So, if you complete them at their recommended pace, without skipping any days, you’ll be able to complete the entire course within five months. You’re also able to download the lessons.

At this rate, you’d only be spending $100, or less if you choose the basic plan, for the entire course.

Compared to the $550 that their courses go for on their site, the subscription is a massive improvement – especially when the lessons are exactly the same but the app has more features.

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Like most language learning resources, Pimsleur may exaggerate a bit about the speed with which you’ll learn the language. They say that in one month, you’ll reach the intermediate level.

I don’t really think that’ll be the case, but without a doubt, you’ll pick up quite a bit of the language and begin speaking more quickly than you would with most other resources.

Pimsleur’s lessons focus on oral language

Much more so than most language courses, Pimsleur focuses on listening and speaking while grammar is ignored.

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For students at the beginner and even the lower-intermediate level, I agree that instruction should be focused on communication skills and not so much on grammar.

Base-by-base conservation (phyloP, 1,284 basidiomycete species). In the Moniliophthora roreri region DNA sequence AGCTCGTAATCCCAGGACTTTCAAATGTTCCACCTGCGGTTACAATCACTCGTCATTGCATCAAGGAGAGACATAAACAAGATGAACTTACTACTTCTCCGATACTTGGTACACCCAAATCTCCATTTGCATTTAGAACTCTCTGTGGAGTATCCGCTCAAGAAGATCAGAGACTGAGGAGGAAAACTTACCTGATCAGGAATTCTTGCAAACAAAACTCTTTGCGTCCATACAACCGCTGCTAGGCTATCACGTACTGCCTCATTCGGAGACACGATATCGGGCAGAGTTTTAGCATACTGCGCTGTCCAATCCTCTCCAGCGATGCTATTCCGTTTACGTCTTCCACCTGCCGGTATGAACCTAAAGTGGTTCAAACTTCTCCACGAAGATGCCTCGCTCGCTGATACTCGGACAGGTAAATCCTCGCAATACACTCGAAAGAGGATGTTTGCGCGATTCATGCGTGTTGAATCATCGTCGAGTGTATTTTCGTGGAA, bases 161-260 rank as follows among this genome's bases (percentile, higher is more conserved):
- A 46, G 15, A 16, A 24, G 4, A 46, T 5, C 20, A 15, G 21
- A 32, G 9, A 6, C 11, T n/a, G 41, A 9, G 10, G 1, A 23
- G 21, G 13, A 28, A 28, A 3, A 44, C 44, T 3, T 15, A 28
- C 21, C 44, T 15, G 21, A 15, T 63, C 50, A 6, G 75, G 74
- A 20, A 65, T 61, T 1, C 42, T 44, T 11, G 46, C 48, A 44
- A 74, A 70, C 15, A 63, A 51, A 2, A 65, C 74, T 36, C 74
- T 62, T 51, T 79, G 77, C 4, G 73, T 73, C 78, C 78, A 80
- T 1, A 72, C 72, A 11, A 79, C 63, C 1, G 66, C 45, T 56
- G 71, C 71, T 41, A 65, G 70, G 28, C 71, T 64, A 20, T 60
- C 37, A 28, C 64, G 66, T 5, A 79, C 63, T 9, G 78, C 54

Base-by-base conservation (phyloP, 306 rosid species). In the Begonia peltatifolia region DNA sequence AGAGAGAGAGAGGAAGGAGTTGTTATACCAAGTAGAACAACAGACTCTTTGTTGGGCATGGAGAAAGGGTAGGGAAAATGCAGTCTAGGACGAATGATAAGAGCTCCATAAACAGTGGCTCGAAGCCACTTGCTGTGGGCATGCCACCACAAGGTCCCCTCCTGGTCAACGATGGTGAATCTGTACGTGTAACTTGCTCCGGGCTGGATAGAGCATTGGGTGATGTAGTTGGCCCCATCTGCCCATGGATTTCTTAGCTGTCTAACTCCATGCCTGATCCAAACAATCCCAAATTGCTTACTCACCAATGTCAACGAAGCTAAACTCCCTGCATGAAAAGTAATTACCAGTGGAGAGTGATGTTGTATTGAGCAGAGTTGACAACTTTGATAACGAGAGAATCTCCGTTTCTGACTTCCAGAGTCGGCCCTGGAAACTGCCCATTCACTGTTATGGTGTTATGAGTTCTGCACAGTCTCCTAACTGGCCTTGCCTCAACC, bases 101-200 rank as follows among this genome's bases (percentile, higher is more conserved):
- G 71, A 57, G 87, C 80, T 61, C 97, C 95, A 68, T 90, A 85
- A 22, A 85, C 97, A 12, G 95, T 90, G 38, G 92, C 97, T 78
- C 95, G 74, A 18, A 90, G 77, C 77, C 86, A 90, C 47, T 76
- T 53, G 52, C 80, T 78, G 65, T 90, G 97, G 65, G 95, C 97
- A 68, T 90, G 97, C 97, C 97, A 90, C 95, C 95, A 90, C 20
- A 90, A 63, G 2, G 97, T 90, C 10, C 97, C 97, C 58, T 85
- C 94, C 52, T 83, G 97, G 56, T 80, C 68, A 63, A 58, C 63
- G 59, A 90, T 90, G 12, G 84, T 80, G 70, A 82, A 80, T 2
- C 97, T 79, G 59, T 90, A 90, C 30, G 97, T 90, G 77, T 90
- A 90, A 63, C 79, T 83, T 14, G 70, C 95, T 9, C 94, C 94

But, at some point, you’re going to want to put a more focused effort into learning grammar.

Personally, while studying Mandarin, I didn’t focus much on grammar initially. But, later on, when I began approaching grammar more seriously, it led to lots of aha moments.

I understand why Pimsleur chose to not spend too much time on grammar, and this certainly gets people speaking the language sooner, but eventually, you’re going to need to work on the grammar in whichever language you’re learning. WechatIMG58

Reading also isn’t the focus of Pimsleur’s lessons but their new app has included a few reading components.

In their old courses, the reading component basically just consisted of a pdf booklet that wasn’t particularly well done.

The basic plan of the app is still the same with a complete focus on the oral language. But, with the premium plan, there are some exercises that put more emphasis on the written language. I’ll talk a bit about these later on.

The lessons are conversational in nature, with a narrator setting the scene.

He’ll often say things like, “You’re meeting with a tour guide outside of the hotel.”

This makes it easy to imagine yourself in that situation which I imagine could help make it easier to remember the content you’re learning.

Unlike most courses that require a lot of speaking, it’s not just repetition. Pimsleur makes you actually produce the language.

You’re constantly prompted by being asked things like, “How do you say ___?” In addition to this, you’ll hear someone else saying the equivalent of “How do you say?” but in the language you’re learning.

After this, there will be a pause where you’re supposed to speak out using the language you’re learning. Following this, a native speaker will come in and say the sentence, phrase, or word.


One cool aspect I noticed is that in any individual lesson, there’s not only the English speaking narrator but also both a native speaking man and a woman interjecting throughout.

This not only helps you to understand different speakers but makes it easier to model your speech off someone of the same gender as yourself.